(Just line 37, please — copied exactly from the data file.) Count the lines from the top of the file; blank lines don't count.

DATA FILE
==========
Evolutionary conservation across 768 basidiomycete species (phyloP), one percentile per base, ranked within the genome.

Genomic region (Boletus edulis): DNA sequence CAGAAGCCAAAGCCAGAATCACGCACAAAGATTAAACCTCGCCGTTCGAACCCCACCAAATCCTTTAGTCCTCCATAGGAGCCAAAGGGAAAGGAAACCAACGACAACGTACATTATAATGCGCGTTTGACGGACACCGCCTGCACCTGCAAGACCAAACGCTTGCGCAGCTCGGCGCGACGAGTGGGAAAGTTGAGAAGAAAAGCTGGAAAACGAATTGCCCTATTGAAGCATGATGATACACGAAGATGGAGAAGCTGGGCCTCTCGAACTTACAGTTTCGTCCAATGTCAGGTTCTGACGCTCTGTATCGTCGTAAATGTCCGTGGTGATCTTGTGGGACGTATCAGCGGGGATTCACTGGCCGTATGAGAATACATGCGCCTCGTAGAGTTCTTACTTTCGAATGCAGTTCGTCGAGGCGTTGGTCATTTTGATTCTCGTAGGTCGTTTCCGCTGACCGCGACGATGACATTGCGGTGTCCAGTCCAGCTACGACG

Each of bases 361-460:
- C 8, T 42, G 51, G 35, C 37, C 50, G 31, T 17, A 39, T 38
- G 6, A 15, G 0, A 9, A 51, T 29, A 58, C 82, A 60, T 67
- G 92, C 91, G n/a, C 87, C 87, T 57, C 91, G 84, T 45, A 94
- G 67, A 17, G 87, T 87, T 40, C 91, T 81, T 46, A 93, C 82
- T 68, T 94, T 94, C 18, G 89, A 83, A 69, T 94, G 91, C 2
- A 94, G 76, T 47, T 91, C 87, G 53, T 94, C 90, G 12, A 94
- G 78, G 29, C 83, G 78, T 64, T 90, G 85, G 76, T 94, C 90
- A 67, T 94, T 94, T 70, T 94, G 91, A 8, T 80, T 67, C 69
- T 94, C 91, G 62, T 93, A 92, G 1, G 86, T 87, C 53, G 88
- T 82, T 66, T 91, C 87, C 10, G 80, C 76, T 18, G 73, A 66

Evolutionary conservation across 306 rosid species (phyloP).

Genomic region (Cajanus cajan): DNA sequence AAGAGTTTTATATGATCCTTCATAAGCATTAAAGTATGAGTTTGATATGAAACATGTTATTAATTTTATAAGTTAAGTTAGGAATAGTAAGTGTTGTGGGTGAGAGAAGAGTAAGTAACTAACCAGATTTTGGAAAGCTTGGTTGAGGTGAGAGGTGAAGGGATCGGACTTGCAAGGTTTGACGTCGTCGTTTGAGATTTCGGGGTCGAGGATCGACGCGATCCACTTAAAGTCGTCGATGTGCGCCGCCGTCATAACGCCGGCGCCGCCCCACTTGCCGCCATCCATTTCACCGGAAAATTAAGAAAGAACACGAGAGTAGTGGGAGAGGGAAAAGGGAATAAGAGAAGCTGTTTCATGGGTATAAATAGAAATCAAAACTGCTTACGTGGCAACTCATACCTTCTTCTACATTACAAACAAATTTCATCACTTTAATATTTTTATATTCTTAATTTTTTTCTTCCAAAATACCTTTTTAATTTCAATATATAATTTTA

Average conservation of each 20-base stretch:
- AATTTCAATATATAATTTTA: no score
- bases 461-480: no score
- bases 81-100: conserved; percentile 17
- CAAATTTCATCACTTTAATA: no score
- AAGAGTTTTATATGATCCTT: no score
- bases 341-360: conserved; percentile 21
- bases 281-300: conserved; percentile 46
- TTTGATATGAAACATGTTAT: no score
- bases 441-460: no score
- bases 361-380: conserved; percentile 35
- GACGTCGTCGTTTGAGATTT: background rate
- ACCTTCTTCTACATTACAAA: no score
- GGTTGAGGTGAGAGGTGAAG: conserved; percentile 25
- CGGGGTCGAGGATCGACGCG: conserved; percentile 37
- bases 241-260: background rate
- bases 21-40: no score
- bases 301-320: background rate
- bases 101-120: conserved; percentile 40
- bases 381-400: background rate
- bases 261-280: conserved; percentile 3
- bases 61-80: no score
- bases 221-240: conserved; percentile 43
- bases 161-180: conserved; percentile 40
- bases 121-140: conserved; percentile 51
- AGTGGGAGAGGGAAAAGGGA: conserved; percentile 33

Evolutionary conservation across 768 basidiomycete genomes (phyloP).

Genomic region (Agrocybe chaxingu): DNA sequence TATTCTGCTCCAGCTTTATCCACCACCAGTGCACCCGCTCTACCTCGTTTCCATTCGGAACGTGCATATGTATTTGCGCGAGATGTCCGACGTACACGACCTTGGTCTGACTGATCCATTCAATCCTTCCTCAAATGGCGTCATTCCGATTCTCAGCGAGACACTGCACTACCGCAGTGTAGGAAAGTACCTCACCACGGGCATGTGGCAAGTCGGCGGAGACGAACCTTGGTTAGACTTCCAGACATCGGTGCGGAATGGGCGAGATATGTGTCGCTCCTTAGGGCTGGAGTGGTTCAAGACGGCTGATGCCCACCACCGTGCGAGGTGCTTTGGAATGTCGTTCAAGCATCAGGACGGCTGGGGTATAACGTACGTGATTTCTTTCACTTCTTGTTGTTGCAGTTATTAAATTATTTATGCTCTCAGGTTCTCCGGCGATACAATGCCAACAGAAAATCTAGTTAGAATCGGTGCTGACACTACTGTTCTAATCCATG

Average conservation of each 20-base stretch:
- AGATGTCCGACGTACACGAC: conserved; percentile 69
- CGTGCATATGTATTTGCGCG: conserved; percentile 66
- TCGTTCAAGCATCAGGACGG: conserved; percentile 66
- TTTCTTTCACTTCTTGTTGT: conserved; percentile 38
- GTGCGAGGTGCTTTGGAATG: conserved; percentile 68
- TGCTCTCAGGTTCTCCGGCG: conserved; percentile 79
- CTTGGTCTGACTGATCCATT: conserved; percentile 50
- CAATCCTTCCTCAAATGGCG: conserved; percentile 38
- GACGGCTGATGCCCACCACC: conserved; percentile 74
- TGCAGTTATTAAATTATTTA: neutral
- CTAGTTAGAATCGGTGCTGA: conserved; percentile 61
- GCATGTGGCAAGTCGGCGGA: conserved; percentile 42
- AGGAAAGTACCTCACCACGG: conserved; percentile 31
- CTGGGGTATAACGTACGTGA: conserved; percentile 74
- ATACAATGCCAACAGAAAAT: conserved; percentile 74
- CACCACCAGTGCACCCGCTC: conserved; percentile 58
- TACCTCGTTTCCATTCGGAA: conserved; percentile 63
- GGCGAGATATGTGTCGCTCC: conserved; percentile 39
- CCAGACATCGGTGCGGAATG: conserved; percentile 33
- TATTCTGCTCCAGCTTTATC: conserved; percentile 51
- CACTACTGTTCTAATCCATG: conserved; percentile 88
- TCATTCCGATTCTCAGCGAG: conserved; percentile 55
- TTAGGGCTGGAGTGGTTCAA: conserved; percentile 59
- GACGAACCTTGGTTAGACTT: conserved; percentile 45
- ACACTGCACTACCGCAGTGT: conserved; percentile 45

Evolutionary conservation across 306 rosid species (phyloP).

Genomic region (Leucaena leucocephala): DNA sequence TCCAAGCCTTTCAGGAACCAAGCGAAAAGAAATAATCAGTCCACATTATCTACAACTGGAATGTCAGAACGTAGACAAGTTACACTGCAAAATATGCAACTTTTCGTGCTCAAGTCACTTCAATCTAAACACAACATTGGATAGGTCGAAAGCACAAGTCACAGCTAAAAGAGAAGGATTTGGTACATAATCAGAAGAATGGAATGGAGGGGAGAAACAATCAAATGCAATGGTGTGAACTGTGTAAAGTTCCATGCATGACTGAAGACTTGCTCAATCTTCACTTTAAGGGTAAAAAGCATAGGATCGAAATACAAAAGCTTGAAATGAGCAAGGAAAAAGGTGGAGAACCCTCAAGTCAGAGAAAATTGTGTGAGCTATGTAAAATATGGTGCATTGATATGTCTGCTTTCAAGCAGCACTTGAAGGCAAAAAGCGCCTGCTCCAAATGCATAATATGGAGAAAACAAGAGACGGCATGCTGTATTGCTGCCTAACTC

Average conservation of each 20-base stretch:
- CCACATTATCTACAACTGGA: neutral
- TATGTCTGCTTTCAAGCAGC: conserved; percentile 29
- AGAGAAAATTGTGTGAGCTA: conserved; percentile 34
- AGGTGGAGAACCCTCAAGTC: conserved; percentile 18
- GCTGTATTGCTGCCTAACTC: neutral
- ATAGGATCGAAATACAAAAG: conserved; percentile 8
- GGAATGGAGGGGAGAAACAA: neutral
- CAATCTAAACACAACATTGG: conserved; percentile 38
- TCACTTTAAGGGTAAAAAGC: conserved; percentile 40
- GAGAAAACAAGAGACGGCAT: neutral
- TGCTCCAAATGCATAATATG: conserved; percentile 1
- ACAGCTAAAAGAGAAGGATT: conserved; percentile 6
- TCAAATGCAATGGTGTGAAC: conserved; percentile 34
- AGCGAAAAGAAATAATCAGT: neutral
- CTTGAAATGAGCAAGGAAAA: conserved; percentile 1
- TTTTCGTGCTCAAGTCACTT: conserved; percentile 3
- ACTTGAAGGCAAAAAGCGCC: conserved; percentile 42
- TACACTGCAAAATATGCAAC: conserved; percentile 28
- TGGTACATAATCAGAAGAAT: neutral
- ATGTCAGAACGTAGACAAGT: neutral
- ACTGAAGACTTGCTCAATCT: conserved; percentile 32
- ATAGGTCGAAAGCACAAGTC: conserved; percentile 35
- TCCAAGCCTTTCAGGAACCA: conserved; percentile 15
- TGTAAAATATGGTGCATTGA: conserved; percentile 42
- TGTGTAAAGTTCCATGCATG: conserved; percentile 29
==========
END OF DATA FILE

- bases 61-80: no score